So let me get this straight,

(36 Posts)
WinkyWinkola Wed 28-Aug-13 22:10:13

shooting, stabbing and burning the Syrian people does not warrant action but the use of chemical weapons does?

We now have a responsibility according to William Hague.

This chequered morality confuses me.

2cats2many Wed 28-Aug-13 22:14:04

Yes, and in order to punish Assad for killing Syrians we are going to....errr....kill more Syrians confused

Yani Wed 28-Aug-13 23:58:54

I'm not very politically aware, but why is it always us and the US who jumps in to 'stabilise' a situation? Don't we need to have UN approval?

I think Iraq was the proof in the pudding as to how much the usa needs un approval when it comes to military actions.
i.e they don't.

nancy75 Thu 29-Aug-13 00:07:59

Looks like this time we might wait for un approval. To be fair I think our govt have been calling for action for some time, but to do anything legally un must approve

thismousebites Thu 29-Aug-13 00:20:18

I don't think we'll do anything in Syria. They may have chemical weapons but they don't have any oil.
Whereas Iraq had no chemical weapons but did have oil.
It all boils down to economics.

Yani Thu 29-Aug-13 00:21:21

For UN approval, does there have to be a majority vote? Hasn't Russia already said that it wouldn't support an attack/invasion?
Does Russia's opinion or lack of support actually matter?
(Not being antagonistic, just trying to gain understanding...and improve my awareness)

2cats2many Thu 29-Aug-13 06:58:58

There has to be a unanimous vote in the security council, not just a majority vote. If Russia vetoes it, it won't be approved.

SilverApples Thu 29-Aug-13 07:00:44

What are the Arab League suggesting as a way forwards?

working9while5 Thu 29-Aug-13 07:58:24

Is it not because action in this case is likely to move us towards WW3? I am feeling very nervous about action in Syria for this reason. I think it is horrifying and appalling but does US and UK intervention ever actually stop these horrors? The track record doesn't seem great. I am not exactly a sophisticated analyst of the situation but it seems trickier politically say, than failure to act in Rwanda. Going to war just seems to increase atrocities where they are occurring and lead to even more loss of life. Am I being totally stupid?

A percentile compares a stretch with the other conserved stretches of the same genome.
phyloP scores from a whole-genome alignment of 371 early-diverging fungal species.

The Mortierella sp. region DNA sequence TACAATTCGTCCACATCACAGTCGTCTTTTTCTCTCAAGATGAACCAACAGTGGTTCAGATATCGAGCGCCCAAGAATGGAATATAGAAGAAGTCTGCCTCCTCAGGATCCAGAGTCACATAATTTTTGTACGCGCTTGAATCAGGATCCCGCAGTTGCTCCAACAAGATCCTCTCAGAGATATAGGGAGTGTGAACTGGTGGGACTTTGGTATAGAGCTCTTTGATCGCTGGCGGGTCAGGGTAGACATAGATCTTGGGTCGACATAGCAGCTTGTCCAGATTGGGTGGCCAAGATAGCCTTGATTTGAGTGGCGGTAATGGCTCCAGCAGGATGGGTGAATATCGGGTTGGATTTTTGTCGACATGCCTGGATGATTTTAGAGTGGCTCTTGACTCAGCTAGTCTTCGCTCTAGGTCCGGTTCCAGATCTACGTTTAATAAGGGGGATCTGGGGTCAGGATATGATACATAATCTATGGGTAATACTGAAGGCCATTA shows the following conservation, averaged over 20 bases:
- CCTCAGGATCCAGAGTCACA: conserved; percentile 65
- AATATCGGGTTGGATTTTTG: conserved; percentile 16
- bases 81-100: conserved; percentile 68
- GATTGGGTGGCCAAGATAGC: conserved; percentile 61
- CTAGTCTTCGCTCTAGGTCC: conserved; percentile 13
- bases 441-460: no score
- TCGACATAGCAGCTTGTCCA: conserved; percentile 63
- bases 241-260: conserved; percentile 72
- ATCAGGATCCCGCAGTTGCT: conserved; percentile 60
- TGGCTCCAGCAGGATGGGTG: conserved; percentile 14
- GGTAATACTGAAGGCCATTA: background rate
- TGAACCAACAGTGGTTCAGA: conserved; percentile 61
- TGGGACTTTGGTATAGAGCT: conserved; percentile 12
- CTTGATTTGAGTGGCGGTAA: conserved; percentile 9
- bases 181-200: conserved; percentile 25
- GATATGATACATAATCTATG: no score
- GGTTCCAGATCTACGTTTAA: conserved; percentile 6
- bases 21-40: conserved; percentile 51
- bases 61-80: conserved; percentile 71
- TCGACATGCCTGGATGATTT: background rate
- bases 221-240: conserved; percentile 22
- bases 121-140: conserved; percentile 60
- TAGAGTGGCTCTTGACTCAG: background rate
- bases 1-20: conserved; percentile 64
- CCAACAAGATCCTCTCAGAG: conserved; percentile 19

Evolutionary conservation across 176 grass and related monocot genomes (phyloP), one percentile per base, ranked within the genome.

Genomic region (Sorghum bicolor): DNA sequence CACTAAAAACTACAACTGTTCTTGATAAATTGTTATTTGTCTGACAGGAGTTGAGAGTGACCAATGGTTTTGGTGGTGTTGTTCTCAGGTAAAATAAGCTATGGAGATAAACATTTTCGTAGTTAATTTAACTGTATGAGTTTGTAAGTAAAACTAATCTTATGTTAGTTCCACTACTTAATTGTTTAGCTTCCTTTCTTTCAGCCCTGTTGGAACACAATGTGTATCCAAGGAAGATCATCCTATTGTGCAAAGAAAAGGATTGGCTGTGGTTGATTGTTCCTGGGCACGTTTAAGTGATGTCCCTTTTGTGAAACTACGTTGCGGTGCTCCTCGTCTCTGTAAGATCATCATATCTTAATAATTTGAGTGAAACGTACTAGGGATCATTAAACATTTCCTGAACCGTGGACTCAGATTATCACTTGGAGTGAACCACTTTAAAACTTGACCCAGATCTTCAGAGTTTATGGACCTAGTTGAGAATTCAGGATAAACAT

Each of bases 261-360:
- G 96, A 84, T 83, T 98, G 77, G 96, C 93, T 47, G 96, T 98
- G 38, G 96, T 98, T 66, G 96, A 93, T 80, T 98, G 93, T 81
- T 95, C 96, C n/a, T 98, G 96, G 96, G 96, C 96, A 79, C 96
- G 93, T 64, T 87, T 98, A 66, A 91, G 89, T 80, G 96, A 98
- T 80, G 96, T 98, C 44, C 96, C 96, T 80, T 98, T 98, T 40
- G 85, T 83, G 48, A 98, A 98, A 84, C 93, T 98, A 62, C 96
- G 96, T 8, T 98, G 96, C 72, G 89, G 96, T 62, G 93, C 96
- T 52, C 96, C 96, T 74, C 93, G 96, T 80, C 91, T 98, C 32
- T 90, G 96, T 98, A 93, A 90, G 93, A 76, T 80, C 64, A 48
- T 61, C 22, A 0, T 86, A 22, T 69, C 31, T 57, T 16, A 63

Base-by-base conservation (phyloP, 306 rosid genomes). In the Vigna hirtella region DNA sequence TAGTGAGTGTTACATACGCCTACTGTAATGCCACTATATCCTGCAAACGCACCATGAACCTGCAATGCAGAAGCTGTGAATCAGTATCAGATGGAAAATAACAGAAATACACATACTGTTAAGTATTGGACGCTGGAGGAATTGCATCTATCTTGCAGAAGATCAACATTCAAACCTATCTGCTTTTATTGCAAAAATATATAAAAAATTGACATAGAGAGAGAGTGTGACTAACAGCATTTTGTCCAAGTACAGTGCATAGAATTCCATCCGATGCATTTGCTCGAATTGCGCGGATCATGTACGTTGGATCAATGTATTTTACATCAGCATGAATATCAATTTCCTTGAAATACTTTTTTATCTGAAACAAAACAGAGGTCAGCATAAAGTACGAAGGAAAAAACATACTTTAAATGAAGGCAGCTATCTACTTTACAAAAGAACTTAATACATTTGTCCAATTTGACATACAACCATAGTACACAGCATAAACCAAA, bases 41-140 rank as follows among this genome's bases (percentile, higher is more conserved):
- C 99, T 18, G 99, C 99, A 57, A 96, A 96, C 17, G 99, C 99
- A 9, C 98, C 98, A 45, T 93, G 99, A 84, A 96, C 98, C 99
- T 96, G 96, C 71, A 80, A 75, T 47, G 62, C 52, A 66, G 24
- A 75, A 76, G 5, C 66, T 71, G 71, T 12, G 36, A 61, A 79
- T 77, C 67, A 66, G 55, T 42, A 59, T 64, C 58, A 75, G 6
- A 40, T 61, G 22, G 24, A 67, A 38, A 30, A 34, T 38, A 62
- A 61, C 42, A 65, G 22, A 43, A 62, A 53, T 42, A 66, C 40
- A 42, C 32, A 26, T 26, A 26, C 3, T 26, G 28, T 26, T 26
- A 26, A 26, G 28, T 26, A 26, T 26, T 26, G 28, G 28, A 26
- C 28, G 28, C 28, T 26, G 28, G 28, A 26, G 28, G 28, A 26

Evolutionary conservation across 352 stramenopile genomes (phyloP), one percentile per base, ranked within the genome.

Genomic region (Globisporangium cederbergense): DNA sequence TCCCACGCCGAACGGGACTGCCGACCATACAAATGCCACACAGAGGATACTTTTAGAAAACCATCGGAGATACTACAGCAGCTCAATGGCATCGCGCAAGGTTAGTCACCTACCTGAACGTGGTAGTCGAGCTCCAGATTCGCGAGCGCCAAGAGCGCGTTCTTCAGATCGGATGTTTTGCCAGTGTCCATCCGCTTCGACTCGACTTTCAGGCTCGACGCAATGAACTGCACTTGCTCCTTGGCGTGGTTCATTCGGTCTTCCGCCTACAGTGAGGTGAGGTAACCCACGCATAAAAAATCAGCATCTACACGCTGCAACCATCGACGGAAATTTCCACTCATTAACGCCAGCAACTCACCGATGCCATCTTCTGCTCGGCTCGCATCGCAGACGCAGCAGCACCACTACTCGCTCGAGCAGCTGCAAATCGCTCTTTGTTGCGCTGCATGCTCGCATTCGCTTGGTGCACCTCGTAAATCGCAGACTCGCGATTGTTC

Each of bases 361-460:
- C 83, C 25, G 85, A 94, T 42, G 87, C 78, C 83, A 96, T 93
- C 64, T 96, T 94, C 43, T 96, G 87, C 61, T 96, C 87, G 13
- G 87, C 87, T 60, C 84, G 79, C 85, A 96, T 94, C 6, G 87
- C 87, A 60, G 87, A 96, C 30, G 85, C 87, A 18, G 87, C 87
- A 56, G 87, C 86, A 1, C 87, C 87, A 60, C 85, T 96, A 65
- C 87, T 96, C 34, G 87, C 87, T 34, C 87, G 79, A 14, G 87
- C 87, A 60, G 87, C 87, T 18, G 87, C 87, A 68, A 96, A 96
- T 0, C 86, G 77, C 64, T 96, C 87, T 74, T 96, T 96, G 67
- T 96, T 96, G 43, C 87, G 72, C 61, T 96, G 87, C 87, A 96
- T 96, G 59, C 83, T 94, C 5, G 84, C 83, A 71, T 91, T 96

Interesting article in the Independent today pointing out that if we go into Syria we will be working with Al Qa'eda and Hezbollah. Also that the same "neurochemical" symptoms are being reported in other parts of the region.

englishteacher78 Thu 29-Aug-13 08:18:12

Russia will veto the action most likely so it won't get security council approval.

Onesleeptillwembley Thu 29-Aug-13 08:31:51

I never in a million years thought we'd get a leader as fundamentally evil and corrupt as Blair. Sadly I'm now wondering.

niceguy2 Thu 29-Aug-13 09:07:12

I disagree Onesleep. Blair wasn't evil & corrupt. Just vain and let this and the adulation of the US president get in the way. But Blair knew exactly what he was doing.

Sadly I'm not so sure of Cameron. I honestly think he thinks a few cruise missiles will teach them. This is one of the problems when we have career politician's rather than people who have grown up in the real world.

Onesleeptillwembley Thu 29-Aug-13 09:16:49

Nice guy, I agree Blair knew what he was doing, but I have to say you'll never persuade me otherwise on the rest.

pictish Thu 29-Aug-13 09:17:38

What thismousebites said.

ivykaty44 Thu 29-Aug-13 09:21:28

I think we need to stay out, the west goes in and nothing good happens, it doesn't stop and makes things worse.

Even russia never did any good going into afganistan and admitted defeat in the end and came out without getting anywhere. The americans worked with the taliban back then.

CoteDAzur Thu 29-Aug-13 09:26:01

"if we go into Syria we will be working with Al Qa'eda and Hezbollah"

Which is probably why US/UK would prefer going in themselves and eventually installing a friendly government to just supporting the rebels and letting them come to power.

ResNullius Thu 29-Aug-13 09:26:18

The complexity makes a poor choice of any decision.
This is an eye opener for anyone who (like me) struggles with maintaining an overview.

Ahlaam Fri 30-Aug-13 07:01:29

Thank you Res! That was quite an eye opener.

The region is very volatile and unstable and I hope after yesterday's vote DC has woken up from his slumber.

I understand that last night's voting means the UK can't go into Syria, or certainly not without a UN resolution and a revote.

edam Fri 30-Aug-13 08:30:31

Wow, thanks Ree, that chart is quite something.

noddyholder Fri 30-Aug-13 08:55:39

installing a friendly govt? Yeah like that's been our successful strategy thus far in the middle east

ivykaty44 Fri 30-Aug-13 09:31:39
claig Fri 30-Aug-13 10:12:35

The creation of Syria was years ago and it is not really behind what is happening today.

You have to ask why is this happening now and who is funding the rebels and why.

Some analysts and many so-called "conspiracy theorists" believe it is about the huge gas finds in the region and the proposed Iran-Iraq-Syria pipeline. There is a huge geopolitical battle for control of gas and oil in the region. The problems in Greece and Cyprus are also possibly linked to this as Greece and Cyprus have ercently discovered huge oil and gas reserves off their coasts, with Greece potentially becoming the richest country in the EU due to it! Some "conspiracy theorists" believe that that is why Greece is being busted to force privatisation to place the assets in the hands of outside interests. The whole region is super rich in oil and gas and all there are players involved in the chess game of determining who will control and profit from the assets.

www.globalresearch.ca/the-geopolitics-of-gas-and-the-syrian-crisis-syrian-opposition-armed-to-thwart-construction-of-iran-iraq-syria-gas-pipeline/5337452

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